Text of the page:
Enough is enough: Please stop judging students for returning to Cambridge
It’s Cambridge not judgementbridge: Students should not be unfairly scrutinised for returning to college
CW:// Discussions of mental health issues
Living through a global pandemic while being a university student already comes with its own stress. The news that students would not be permitted to return to university unless they had adequate reasoning to do so, such as for mental health reasons or bad internet connection, has put many students in a difficult position, leaving us to ponder:
To return or not to return?
Recently there has been influx of posts on Camfess about the feeling of being judged for returning to Cambridge. Whilst the majority of comments have been heartwarming and focused on reassuring students who need to return that they should make the best decisions for them, a few comments have been…. not so nice, with a whole load of judgement being placed on students returning, or considering returning, to Cambridge.
For myself (Thea), who has considered returning and knows of others who have returned, I can empathise with how stressful it is to consider returning to college. Not only do you have to take into account your own personal wellbeing, but account for the fact we are in a national lockdown and how your actions could affect members of our community.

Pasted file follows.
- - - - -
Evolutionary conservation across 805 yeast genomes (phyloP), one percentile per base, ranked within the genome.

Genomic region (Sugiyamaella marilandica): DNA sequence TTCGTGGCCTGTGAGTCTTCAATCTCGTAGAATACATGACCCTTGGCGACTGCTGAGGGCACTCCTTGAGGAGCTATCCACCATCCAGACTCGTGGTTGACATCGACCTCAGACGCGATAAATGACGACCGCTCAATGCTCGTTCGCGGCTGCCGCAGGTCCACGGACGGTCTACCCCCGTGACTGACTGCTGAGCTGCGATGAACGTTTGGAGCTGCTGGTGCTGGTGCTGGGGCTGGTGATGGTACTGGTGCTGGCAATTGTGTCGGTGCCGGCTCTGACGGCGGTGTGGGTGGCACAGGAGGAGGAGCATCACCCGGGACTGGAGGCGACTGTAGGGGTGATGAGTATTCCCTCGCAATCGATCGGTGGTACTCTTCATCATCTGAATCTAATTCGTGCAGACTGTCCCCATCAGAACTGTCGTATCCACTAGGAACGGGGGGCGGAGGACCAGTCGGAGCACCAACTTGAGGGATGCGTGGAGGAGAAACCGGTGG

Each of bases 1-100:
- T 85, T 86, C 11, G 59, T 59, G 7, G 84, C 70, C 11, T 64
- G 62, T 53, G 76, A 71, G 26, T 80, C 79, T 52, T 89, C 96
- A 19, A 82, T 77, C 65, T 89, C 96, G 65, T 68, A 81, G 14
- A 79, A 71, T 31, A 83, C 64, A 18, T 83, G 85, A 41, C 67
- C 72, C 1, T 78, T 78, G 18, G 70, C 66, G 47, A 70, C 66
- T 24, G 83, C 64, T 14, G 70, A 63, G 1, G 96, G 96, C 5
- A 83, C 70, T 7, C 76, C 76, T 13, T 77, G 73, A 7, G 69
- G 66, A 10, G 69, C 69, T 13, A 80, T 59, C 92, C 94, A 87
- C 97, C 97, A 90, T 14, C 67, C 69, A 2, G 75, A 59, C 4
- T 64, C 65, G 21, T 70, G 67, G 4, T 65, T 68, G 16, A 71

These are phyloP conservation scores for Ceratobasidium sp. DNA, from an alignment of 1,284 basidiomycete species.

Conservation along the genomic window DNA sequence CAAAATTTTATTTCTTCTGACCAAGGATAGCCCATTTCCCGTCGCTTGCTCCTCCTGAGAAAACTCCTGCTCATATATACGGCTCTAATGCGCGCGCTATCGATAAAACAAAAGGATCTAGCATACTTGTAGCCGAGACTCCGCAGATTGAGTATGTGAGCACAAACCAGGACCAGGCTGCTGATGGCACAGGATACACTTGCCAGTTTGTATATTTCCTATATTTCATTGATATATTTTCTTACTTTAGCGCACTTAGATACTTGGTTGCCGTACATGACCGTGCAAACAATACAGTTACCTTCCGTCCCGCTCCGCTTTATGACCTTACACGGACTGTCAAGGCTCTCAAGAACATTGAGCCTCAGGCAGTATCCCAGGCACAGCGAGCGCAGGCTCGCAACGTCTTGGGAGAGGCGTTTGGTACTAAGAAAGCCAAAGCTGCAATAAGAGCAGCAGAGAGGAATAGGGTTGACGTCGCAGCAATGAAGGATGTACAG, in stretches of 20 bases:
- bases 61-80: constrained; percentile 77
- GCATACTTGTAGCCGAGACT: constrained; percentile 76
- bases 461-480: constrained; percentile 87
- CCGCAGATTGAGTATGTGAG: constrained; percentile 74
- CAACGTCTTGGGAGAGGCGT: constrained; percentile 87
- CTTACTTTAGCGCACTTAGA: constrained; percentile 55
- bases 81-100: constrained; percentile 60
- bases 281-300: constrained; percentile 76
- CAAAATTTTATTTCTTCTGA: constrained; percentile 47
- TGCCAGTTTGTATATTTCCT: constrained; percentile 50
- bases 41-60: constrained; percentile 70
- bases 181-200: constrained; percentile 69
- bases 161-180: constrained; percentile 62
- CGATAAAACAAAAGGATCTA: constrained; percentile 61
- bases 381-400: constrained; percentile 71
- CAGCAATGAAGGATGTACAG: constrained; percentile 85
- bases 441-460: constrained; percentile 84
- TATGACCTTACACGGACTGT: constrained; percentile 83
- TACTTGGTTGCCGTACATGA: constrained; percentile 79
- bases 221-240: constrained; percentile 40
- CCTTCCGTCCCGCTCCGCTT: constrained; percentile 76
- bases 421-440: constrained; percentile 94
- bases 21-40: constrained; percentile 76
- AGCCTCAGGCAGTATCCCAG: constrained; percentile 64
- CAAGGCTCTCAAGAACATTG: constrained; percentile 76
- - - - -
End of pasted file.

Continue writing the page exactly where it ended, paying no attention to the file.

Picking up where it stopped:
The pressure of having to convince your college that your own personal reasons for return are valid is already daunting, and the fear that some of your peers could be critical of your return just adds another level of unnecessary stress that quite frankly none of us need or deserve. We both believe it is really important that students feel supported in whatever decision they choose to make. As far as these negative comments go, they need to be addressed.
Knowing that there are other students who are supportive of your decision without knowing the reasons why you need to return can relieve some of the stress you are already going through. The majority of comments on Camfess showing this support really did create a sense of student unity. 2021 has already thrown us some curve balls, but by showing continuous support (virtually of course) through these difficult times really can help someone feel more at ease when making these tough decisions.
Care not condemnation
In some ways, concern as to whether people are genuinely in need of returning to Cambridge is understandable. Students have been vilified in the media since September for mixing households, travelling between home and university addresses, and holding mass gatherings. Some of the comments on Camfess or camfessions themselves which express concerns about students abusing the system that allows them to return are not entirely unfounded.
However, with the majority of students working from home and the restricted interaction the national lockdown has enforced, the probability of student mass gatherings are very slim. Students returning are doing so to protect their mental health, degree, or both – not because we’re expecting to have a raucous time. We *know* this isn’t a normal term – the atmosphere we had in Michaelmas will be nothing but a memory for students returning this term. But for some of us, we didn’t realistically have the option to stay at home – trust us, we didn’t return to our empty accommodations just for the thrill of it, after all.